Where a member state wants to oppose a Commission-approved merger on the basis of any other (non-privileged) public interest, it must notify the Commission beforehand. The Commission will then assess whether the public interest claim complies with EU law (in particular, the non-discrimination and the free-movement provisions). Thus, all non-privileged public interest claims need to be cleared ex ante by the Commission. Member States are allowed to block cross-border take-overs or mergers only after the Commission’s competition clearance based on privileged public interests. Yet, even these privileged public interests are subject to challenge under the non-discrimination and free-movement rules in front of national courts.
The law, therefore, gives companies certain tools to protect themselves against member states that aim to block a merger or takeover on public interest grounds. Substantively, these protections are the non-discrimination principle and the free-movement rules, which are examined either by the Commission under Article 21 EUMR or by national courts. However, the main advantage and difference is procedural. Article 21 EUMR offers the companies a much higher level of protection: It is the member state that needs to notify the Commission of its (non-privileged) public interest and get clearance ex ante by the Commission. In contrast, court proceedings regarding compliance with non-discrimination and free-movement take place ex post as a form of judicial review. They might take a long time and therefore have a chilling effect.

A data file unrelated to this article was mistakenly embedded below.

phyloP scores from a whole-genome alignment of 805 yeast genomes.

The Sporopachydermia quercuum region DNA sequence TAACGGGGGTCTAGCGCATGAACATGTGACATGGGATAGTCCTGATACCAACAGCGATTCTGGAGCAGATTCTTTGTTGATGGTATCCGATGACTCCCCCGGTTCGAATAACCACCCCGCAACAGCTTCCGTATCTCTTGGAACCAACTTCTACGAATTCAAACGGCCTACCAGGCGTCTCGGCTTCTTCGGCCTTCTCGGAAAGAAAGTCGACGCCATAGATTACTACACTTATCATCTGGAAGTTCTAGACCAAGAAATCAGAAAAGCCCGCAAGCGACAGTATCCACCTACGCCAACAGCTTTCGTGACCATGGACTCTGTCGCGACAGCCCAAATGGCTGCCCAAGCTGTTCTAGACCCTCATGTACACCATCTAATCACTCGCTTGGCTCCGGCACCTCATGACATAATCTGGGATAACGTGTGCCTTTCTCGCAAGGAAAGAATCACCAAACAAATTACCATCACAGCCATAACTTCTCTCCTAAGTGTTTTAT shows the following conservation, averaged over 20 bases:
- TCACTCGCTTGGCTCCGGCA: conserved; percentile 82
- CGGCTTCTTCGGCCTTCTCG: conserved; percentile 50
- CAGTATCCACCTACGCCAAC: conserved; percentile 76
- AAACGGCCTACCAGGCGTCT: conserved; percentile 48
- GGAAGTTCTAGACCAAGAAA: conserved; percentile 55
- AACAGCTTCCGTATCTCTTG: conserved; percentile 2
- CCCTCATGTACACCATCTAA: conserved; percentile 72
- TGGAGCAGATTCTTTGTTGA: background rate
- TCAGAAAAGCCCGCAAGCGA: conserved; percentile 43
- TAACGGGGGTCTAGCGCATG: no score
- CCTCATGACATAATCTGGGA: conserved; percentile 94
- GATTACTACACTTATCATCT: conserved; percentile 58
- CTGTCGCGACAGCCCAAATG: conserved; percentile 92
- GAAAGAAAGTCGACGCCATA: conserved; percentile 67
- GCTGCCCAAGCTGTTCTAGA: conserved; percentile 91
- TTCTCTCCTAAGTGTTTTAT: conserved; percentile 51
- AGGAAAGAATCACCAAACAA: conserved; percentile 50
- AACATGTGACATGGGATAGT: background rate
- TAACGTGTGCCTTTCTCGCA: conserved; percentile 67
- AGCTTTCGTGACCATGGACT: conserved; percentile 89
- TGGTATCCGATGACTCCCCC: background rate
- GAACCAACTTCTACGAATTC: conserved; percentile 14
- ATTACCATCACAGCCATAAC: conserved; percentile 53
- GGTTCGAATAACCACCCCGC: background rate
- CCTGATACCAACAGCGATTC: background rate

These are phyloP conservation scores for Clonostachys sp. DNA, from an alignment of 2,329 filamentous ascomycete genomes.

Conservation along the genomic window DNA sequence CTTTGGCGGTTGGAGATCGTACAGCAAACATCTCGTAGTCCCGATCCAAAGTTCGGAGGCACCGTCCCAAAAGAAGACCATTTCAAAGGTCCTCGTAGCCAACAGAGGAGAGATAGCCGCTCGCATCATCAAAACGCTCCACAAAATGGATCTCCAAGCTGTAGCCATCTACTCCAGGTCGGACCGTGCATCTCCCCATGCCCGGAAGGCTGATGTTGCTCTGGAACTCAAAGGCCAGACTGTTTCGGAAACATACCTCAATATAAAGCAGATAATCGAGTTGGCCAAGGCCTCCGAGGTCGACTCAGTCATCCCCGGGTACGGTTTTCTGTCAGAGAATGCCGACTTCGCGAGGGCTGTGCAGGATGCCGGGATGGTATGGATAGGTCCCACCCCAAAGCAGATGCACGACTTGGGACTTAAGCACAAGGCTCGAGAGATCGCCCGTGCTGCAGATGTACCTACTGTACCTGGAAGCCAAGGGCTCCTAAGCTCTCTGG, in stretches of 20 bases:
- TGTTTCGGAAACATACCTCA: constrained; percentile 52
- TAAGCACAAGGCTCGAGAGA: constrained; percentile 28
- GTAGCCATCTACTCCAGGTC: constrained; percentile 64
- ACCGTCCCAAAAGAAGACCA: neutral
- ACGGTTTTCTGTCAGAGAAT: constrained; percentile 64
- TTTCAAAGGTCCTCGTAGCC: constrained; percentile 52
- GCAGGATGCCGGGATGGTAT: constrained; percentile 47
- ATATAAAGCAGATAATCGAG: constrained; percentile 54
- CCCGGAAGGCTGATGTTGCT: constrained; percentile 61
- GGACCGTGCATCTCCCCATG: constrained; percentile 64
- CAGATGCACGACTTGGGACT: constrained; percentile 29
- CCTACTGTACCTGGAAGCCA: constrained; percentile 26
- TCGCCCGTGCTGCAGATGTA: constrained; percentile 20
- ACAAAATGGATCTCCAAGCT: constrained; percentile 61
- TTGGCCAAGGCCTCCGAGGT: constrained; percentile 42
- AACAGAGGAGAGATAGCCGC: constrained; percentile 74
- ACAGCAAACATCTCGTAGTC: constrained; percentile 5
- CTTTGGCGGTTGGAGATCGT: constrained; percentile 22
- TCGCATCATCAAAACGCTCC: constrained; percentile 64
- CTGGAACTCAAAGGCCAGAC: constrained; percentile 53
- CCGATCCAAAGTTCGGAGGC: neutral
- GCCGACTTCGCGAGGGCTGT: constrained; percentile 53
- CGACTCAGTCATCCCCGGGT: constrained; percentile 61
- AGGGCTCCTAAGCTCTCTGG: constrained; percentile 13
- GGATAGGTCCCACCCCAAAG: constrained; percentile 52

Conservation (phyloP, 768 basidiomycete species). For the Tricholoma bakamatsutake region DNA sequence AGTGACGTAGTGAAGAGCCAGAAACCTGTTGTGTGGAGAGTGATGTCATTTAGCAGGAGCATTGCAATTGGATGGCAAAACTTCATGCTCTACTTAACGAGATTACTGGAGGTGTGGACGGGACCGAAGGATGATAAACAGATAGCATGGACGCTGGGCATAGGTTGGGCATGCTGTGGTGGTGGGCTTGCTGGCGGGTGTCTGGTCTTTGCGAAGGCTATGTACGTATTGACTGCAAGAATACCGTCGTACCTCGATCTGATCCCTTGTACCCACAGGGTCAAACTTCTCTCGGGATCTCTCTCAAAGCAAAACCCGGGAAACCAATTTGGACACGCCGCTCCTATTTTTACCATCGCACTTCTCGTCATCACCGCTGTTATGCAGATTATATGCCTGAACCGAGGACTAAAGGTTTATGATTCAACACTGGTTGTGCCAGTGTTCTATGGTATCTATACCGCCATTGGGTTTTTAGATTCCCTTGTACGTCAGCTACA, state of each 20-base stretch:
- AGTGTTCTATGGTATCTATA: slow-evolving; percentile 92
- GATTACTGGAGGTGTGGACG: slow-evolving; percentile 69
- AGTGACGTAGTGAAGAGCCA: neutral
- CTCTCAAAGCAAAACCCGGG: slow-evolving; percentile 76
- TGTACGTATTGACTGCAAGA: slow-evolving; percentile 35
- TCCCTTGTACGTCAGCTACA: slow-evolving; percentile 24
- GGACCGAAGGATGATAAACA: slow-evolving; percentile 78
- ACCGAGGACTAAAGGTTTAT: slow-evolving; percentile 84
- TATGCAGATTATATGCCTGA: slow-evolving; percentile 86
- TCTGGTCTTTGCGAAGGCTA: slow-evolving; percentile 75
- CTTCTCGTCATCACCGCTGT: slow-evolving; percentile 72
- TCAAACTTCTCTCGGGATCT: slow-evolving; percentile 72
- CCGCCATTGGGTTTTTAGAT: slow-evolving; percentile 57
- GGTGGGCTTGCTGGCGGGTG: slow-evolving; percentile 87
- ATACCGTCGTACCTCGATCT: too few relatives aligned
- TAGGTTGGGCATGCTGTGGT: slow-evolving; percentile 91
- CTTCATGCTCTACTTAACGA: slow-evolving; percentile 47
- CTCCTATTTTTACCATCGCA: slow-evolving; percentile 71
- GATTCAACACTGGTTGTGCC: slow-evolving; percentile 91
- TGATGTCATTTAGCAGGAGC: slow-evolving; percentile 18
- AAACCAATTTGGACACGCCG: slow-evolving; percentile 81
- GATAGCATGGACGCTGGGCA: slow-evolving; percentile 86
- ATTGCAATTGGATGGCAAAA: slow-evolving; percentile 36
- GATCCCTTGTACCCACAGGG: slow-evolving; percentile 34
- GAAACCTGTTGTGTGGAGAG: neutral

This effect can be especially strong, given that not all courts in member states readily apply EU law. Unfortunately, only transactions by large (often multinational) companies that have a combined aggregated worldwide “turnover” (revenue) of at least 2.5 billion Euros are able to meet the threshold of the EUMR. Thus, only those companies that reach this threshold can take advantage of the benefits of Article 21 EUMR.
Though EU law offers some protection for companies wanting to engage in cross-border takeovers or mergers, smaller companies can only take advantage of that protection through ex post court proceedings. Only larger companies can benefit from the ex ante protection offered by the EUMR while also having the further ex post protection offered by national courts. The difference in treatment seems to be at odds with the Commission’s official position on small and medium-sized enterprises (SMEs) as the backbone of Europe’s economy. In fact, these companies represent more than 90 percent of all businesses in the EU and have created around 85 percent of new jobs and provided two-thirds of the total private sector employment in the EU in the past five years. The lack of uniformity in the assessment of national interest defenses for cases of cross-border restructuring of SME seems a significant but unnecessary obstacle to more effective market integration.
This post comes to us from Marco Claudio Corradi, senior research fellow at the Stockholm Centre for Commercial Law at Stockholm University and the Institute for European and Comparative Law, Oxford, and visiting assistant professor at ESSEC Paris, and from Julian Nowag, associate professor at Lund University and research associate Oxford University Centre for Competition Law and Policy. The post is based on their recent paper, “The Relationship between Article 4 (1)(b) Cross-Border Merger Directive and the European Merger Regulation,” available here.